HAIM just released their third album, Women in Music Pt. III. Sisters Danielle, Este and Alana Haim arrived on the scene in 2012 with their first album Forever and the hit single “The Wire”. It’s official video is an awfully entertaining girl power trip. The video for “Summer Girl”, one of three singles released from the new album, adds new meaning to “layering” and gives a big boost to the baritone sax.
Forty years before HAIM released Forever, Fanny, fronted by sisters June and Jean Millington, covered Marvin Gaye’s hit “Ain’t That Peculiar” (click through to YouTube to watch the video and forward to 1:30 to skip the studio chatter). If you want to compare Fanny’s version to the original, check out Marvin Gaye’s live performance at New York’s legendary club, The Bitter End.
About half way between the launchings of Fanny and HAIM came the formation of the best selling female group of all time, TLC. Tionne “T-Boz” Watkins, Lisa “Left Eye” Lopes, and Rozonda “Chilli” Thomas joined forces in 1991. One of four #1 charting U.S. hits from their second album, CrazySexyCool, was “Waterfalls”. It may be their signature tune, and the video won MTV’s Video of the Year. It’s a very heavy song and video with a super-infectious chorus.
The first post in my blogging renaissance was about the soothing sounds of Morcheeba. Frank Ocean’s “Sweet Life” from his first album, 2012’s channel ORANGE, has that same feel to me. The song was co-written by Pharrell Williams.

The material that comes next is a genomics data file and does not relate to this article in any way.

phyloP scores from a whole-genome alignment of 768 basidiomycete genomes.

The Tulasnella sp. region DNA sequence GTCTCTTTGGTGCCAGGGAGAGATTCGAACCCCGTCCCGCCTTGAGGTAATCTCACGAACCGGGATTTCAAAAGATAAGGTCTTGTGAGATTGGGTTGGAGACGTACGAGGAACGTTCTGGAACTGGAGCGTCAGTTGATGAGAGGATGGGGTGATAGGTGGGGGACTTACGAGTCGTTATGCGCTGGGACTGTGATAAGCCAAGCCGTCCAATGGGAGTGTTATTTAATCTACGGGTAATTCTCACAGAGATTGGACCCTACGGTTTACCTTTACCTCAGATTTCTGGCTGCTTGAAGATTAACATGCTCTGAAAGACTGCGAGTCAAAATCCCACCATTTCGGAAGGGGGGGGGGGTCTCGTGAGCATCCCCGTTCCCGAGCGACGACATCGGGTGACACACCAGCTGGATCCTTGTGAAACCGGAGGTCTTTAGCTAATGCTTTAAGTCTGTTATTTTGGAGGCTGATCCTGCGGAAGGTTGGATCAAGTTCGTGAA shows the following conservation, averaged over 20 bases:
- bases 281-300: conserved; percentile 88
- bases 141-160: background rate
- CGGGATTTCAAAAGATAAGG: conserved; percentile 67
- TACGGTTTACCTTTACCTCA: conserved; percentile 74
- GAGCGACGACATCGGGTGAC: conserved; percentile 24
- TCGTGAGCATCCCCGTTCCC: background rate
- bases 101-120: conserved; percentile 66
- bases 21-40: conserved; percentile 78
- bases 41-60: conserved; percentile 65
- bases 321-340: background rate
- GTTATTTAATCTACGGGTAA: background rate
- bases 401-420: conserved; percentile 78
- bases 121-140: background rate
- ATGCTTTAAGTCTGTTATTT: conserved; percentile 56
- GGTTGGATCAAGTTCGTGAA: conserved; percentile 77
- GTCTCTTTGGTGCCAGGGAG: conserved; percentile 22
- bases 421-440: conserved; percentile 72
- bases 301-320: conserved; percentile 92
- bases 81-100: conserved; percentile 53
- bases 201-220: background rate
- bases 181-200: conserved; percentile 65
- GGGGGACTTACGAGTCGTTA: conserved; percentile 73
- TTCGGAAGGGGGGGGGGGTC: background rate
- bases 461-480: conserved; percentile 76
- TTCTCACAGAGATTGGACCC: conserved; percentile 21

A couple of weeks ago I posted artist “at home” videos. Here’s a good one to add to that series – James Taylor, his wife and his son performing “You Can Close Your Eyes” for the Jimmy Fallon show.
Among the viral sensations I have missed – OK, I miss ALL viral sensations – is the Holderness Family. Penn and Kim left their on camera TV jobs to start a video production and digital marketing business several years ago. No idea how their business is going, but their own on-line videos costarring their kids and dog have garnered millions of views. And they are tailor made for spoofing quarantine time.
In December 2019 the Herbie Hancock Institute of Jazz held its International Guitar Competition in Washington D.C. The Institute, named for Thelonious Monk until this past year, has held competitions going back to 1987 honoring young singers and musicians. This year’s winner was 30-year old Russian phenom Evgeny Pobozhiy.
A few years ago Evgeny recorded this performance of his composition “the Aether”. Joining him were two fellow Russian jazz artists and Italian bassist Federico Malaman.
In this more recent recording of his composition “Calumet”, Evgeny starts to show off his chops at about 2:00. Later in the track you’ll hear a sax solo by Brandon Fields, a session man who’s played with dozens of stars from Ray Charles to Stanley Clarke to Earth Wind and Fire.
In this video we add another young jazz powerhouse, 24-year old bassist Mohini Dey from Mumbai Oh my goodness. Rolling Stone wrote Mohini up as an artist to watch in 2012 when she was 15.